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Renea Winchester is the award-winning author of Mountain Memories: True Stories and Half-Truths from Appalachia. Her first book, In the Garden with Billy: Lessons About Life, Love & Tomatoes earned her a SIBA and GAYA nomination. In 2014, Mercer University Press will release her next book titled Farming, Friends, and Fried Bologna Sandwiches. Email her through her website at www.reneawinchester.com
July 3, 2013
Summer: At least that is what the calendar says, that it’s summer. Time to clean up the grill, assemble the neighbors and enjoy extended daylight hours and fresh vegetables from the garden.
Only this year there are no vegetables.
We have had so much rain, so little sun that beans have yellowed on the vine, and tomatoes, well the ones planted at my house aren’t even blooming. Growing yes, blooming, no. This time last year I was in a summertime frenzy of picking, chopping, slicing, stirring, canning and dehydrating. I was blessed with an abundance, Billy was also. He had “the best garden ever.”
But that was last year. We’ve had rain and very little sun. This year no tomatoes, beans, chickens or corn. The last two have been systematically murdered and eaten by a legion of raccoons that we can not capture, despite having traps set.
Last week a friend traveled from Cartersville to Roswell, equipped the farm with a camera. But I also found tracks. Coon tracks.
If Billy could afford critter eradication, trust me, he would. You see, recently a developer began removing trees from a large piece of property just down the road from Billy. The coons have two places to go: Target Supercenter Shopping Center, and Billy’s Albertson’s farm. What we need is a truckload of Good-ole-boys with a couple coon dogs. But coon dogs aren’t quite as popular in Roswell, Georgia as a Pomeranian or a Bulldog. The critters have taken over. The garden has fed them, not humans.
Those who haven’t liked his FB page missed the news, last week a raccoon killed all of Billy’s hens, save two or three.
We are done my friends. Even the Outside Man himself is done, said, “I’ve give up. I’ve been farming all my life and I’ve never seen it so bad. It’s just terrible. I don’t have anything no more.”
The critters have taken what little God did provide. Eighty-year-old Billy just isn’t able to keep up with the varmints that see his farm as an all you can eat buffet. We can’t keep putting effort and energy into the saturated soil. Most-likely Billy will not open his vegetable stand this year. If he does the harvest will be a scant handful of vegetables. Kelle and her boys as well as many other volunteers have helped. We have planted, replanted and fretted along with Billy. We have prayed while dropping beans into the ground only to see those beans again after three more inches of rain washed the soil away, or worse never see a single sprout because the seeds rot in the ground.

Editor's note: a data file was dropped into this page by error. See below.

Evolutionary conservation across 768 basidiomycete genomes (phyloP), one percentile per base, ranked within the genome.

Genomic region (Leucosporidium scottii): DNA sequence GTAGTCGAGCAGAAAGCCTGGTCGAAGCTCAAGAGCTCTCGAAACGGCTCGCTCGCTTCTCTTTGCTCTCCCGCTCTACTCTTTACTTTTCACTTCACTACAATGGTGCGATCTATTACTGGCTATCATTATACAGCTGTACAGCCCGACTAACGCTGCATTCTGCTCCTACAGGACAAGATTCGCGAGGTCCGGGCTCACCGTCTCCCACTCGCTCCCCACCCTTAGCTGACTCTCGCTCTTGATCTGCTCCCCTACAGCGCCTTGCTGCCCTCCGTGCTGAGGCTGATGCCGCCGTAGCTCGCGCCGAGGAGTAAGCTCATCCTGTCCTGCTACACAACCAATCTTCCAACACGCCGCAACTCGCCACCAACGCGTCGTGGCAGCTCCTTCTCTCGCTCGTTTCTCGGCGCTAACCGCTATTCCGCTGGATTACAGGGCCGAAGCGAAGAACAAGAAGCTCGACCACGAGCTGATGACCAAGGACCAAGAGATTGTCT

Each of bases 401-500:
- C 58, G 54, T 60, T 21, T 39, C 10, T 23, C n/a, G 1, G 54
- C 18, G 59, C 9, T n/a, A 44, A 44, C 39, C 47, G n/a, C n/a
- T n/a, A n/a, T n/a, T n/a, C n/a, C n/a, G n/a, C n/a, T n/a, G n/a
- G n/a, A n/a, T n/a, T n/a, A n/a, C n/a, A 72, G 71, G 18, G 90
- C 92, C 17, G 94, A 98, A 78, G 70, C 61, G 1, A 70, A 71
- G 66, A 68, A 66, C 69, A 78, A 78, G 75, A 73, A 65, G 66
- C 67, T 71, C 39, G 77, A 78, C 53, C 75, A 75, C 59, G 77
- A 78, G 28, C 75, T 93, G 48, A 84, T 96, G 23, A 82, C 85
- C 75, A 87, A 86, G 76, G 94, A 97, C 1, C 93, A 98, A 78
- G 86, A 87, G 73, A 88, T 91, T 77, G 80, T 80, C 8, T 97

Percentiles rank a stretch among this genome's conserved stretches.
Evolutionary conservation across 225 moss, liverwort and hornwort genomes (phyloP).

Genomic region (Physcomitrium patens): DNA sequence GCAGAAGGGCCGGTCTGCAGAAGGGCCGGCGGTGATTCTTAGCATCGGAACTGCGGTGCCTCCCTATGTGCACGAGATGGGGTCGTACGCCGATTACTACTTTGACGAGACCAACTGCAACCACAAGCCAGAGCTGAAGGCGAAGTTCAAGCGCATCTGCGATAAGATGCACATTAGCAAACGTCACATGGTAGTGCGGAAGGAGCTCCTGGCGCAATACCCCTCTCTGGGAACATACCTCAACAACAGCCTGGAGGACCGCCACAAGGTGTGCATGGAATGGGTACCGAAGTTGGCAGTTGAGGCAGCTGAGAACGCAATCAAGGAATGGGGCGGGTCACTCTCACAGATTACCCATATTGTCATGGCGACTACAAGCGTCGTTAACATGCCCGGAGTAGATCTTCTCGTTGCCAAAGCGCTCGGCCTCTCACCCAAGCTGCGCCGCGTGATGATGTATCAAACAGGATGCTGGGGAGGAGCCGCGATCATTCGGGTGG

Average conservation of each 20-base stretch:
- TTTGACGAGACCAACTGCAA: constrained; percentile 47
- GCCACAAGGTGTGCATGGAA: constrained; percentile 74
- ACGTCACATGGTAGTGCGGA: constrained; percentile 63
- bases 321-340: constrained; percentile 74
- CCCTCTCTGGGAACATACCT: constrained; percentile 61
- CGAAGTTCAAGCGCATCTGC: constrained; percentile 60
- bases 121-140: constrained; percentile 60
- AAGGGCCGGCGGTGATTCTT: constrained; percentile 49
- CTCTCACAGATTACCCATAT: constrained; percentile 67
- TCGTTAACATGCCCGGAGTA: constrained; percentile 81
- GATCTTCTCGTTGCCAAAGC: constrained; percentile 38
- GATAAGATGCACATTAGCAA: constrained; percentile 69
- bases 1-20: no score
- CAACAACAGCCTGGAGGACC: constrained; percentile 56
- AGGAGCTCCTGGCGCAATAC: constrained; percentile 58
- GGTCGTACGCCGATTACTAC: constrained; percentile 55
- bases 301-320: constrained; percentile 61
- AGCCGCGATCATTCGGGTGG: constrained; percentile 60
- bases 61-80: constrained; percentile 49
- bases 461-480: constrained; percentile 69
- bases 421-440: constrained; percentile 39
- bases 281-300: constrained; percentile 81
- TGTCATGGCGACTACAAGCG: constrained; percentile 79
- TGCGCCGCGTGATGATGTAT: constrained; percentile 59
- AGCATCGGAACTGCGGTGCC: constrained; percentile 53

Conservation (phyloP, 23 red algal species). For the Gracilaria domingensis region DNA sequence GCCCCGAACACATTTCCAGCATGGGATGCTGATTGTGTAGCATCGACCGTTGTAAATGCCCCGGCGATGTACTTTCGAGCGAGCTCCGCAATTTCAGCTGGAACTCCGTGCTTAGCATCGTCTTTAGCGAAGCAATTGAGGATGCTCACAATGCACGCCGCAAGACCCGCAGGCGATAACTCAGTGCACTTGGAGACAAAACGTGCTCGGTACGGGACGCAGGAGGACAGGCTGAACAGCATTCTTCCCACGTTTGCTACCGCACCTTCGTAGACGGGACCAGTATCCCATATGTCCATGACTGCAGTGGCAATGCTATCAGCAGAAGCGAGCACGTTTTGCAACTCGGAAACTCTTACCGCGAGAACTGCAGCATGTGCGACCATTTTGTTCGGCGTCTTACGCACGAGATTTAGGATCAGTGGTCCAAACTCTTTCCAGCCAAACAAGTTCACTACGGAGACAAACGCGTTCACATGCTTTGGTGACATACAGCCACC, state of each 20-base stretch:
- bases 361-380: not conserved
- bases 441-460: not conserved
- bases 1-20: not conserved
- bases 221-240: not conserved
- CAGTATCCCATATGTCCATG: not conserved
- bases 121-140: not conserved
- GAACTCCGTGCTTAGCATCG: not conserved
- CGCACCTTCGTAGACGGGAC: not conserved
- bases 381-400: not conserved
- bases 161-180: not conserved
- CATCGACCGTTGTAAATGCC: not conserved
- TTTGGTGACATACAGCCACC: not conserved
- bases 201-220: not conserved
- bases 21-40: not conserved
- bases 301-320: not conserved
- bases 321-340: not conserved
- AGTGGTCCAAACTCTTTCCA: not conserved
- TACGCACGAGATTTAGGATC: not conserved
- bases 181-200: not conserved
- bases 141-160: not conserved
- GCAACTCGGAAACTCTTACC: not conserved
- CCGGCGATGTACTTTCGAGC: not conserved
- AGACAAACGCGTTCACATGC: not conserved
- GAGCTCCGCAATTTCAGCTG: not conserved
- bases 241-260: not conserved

This makes me sad; it makes the helpers sad. Billy is deeply frustrated.
Below are shots from the garden. As Billy Albertson once said, “A farmer is the biggest gambler there is.”
This year we gambled and lost.
Renea Winchester is the award-winning author of In the Garden with Billy: Lessons About Life, Love & Tomatoes. In 2012 she released Stress-Free Marketing: Practical Advice for the Newly Published Author. 2014 will see the release of In the Kitchen with Billy: Farming, Friends & Fried Bologna Sandwiches. She is currently working on her first novel. She would love to hear from you. Visit her at www.reneawinchester.com
It’s a rainy day here in Atlanta. A day like most others, where I wake and immediately scan the mental “to-do” list. Today, was bean-picking day at Farmer Billy’s. But alas, since I do not watch television (too much politics), I missed the local forecast and altered my plans with the darkening clouds.
For those visiting my blog for the first time, I wrote a book titled: In the Garden with Billy: Lessons About Life, Love & Tomatoes. The book is about the last farmer in Roswell, Georgia. Not to brag, but it’s a pretty good book that was nominated for several awards and recently earned me the Author of the Year award from the Atlanta Pen Women Association. Your favorite bookstore can order it, or, Billy and I will personalize a copy when ordered through my website.
Today, there would be no farm visit. With the family gone and the house empty, I turn on the music and stand still waiting to steep the perfect cup of tea. Sometimes, all of the wrongs seem right when the tea is perfect. Personal time…something rare these days.
Realizing the many people curse the rain for interfering in their daily activities, as the drops began falling I grabbed my camera, curled my hands around the mug, and for a moment was very thankful. My tomatoes still have a long way to go before they look like this, but these things take time.
Chickens aren’t happy when rain falls; “mad as a wet hen” comes to mind. As I fed my chickens (on the front porch) I captured my view of heaven raining down this drippy yet glorious Atlanta morning.
Enjoy their video view from my front porch by clicking here.The ocassional chirps are from my girls. I hope you enjoy your day.
Remember: I am giving away a $10.00 gift certificate for Botanical Interests to my 100th follower of this blog. Click “RSS feed” at top. $ 20.00 for the 200th follower. Feel free to share my blog with others. Thank you for stopping by.
Renea Winchester is an award winning author visit her at www.reneawinchester.com
Ash Wednesday, 2012: 5:45 pm
Often I visit Billy late on Wednesday on the way to take my daughter to her youth group meeting. This past Wednesday as I chatted with Billy inside his kitchen, my cell phone rang.